Even ebooks are hypertext, if only by virtue of their reading context. Some of them are only accidental hypertexts, sticking to print conventions and ideas even as they have lost all meaning and sense in digital. Others, like this book, are written as hypertexts first, where links are used as one of the primary punctuation marks—more common than the m-dash, less pretentious than the semicolon.

This isn’t a book; this is hypertext.

Because this text was written with digital first in mind—unlike those print books which have been skinned and then re-coated with a digital gloss—this is a loose, conversational, and sprawling hypertext that might well eventually be bundled up and stuffed into print form like a set of clothes stomped into a suitcase while the taxi to the airport is waiting outside.

Which is fine. If I don’t want you to criticise my preference for reading print books lifeless, skinned, and flattened into ebook form, I don’t get to criticise you for preferring to read the ebook as a bleeding, severed appendage cut off from its network.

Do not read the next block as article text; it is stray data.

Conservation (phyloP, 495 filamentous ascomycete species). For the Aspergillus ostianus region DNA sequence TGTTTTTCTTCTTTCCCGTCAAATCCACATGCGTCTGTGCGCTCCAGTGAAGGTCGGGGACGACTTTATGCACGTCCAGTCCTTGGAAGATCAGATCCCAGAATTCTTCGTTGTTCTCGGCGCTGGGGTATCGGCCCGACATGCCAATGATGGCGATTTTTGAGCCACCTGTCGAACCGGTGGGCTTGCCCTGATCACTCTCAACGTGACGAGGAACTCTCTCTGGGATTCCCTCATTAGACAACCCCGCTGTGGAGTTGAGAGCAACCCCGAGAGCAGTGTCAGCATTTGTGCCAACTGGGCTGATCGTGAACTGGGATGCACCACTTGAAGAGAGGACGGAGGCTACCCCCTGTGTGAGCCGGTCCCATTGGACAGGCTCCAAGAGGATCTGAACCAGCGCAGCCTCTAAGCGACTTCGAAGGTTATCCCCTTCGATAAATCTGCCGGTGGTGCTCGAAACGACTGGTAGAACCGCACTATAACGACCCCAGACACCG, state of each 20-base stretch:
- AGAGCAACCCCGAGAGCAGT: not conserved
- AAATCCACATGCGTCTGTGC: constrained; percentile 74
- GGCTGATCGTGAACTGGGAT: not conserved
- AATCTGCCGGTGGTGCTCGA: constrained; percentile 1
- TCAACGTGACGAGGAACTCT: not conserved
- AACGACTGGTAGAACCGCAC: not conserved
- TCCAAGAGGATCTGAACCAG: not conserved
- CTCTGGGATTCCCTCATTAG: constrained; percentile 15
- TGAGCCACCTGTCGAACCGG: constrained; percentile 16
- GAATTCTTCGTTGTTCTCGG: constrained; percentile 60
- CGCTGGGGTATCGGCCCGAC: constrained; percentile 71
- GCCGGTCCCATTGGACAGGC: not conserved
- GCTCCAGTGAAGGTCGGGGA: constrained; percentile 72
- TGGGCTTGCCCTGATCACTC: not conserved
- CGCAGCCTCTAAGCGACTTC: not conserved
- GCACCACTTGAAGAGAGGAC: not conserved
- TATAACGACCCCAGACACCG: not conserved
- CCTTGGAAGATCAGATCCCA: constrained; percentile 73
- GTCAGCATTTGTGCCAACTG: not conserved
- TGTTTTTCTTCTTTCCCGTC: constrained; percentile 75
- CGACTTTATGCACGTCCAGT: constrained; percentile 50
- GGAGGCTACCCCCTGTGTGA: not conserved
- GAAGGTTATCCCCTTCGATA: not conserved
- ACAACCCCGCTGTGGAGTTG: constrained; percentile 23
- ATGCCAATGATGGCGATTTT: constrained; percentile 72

Games design is huge. Lucky for us, there are a lot of books and websites covering the subject so we really don’t have to do the form an injustice by covering it badly.

My personal favourites are:

  • A Theory of Fun by Raph Koster.
  • Lost Garden by Daniel Cook. A website that is a treasure trove of notes, ideas, theories, experiments, and examples on games design theory and practice.

There are more and I’ll add them as I think of them.

Digital media of all kinds is built on a series of action feedback loops. You do something and the device gives you feedback on that action. It’s the foundation of User Interface (UI) and User Experience (UX) design and the basis of everything we do in the field.

The core difference between the structural grammars of games and hypermedia is that in games the centre of meaning is in the action feedback loop but in hypermedia it is in the feedback loop’s context.